Dart, P J and Wani, S P (1982) Non-symbiotic Nitrogen Fixation and Soil Fertility. In: Transactions of the 12th International Congress of Soil Science, 8‑16 Feb. 1982, New Delhi, India.
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Soils in the semi-arid tropics (SAn are low in nitrogen and yet they continue to support most of the world's.milletsand sorghum production with virtually no addition df fertiliser. Legumes seem to play only a small role in the maintenance of soil fertility under the present management and cropping patterns. High levels of N can accumulate in soil under certain fallows planted to grasses such as Andropogon goyonus. Mineralisation mtes of 4 to 5% per,annum provide up to 70 kg N I ha per annum as nitrate, some of which may leach to soil depths of I to 2 m. Nitrogen removal in pearl millet or sorghum crops in such soils can beas much as 150 kg N/ha, depending on the cultivar and the season. Since inputs from other sources such as rainfall are small, the maintenance of equilibrium levels of soil N depends on biological N2 fixation. Bacteria associated with the root systems of sorghum, millets and some tropical grasses are involved, as well as blue-green algal crusts.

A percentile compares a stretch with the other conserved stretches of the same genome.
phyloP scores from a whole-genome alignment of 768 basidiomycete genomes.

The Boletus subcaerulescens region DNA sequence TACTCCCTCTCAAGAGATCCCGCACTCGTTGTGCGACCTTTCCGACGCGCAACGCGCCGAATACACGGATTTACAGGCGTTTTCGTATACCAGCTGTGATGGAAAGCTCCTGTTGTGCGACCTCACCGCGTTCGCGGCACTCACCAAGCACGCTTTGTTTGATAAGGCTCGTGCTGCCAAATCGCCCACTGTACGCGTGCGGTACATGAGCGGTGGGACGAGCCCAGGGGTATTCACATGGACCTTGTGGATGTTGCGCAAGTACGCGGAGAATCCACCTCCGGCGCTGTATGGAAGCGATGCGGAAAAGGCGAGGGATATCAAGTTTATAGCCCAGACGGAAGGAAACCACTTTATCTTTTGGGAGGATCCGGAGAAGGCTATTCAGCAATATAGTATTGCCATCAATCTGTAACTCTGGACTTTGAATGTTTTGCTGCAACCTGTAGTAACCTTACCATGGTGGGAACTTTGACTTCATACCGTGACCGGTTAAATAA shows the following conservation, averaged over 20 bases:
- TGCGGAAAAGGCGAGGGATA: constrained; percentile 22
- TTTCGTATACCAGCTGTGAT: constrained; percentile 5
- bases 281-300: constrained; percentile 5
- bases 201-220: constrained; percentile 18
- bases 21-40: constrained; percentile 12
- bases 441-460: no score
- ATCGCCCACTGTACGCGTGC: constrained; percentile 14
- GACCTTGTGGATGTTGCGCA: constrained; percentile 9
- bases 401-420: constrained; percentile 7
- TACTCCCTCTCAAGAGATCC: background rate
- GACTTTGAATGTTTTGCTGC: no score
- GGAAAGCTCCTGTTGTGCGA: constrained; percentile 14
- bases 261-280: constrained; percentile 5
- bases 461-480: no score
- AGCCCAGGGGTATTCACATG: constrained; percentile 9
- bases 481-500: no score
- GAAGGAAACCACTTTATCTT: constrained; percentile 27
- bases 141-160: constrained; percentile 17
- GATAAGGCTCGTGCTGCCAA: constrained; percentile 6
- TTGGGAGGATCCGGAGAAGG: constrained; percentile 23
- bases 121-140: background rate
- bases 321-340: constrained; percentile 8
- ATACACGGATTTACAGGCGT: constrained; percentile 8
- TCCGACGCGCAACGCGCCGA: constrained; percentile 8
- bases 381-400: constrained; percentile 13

|Item Type:||Conference or Workshop Item (Paper)|
|Subjects:||Others > Soil Science
Others > Fertilizer Appications
|Depositing User:||Mr Sanat Kumar Behera|
|Date Deposited:||11 Nov 2011 05:29|
|Last Modified:||11 Nov 2011 05:29|
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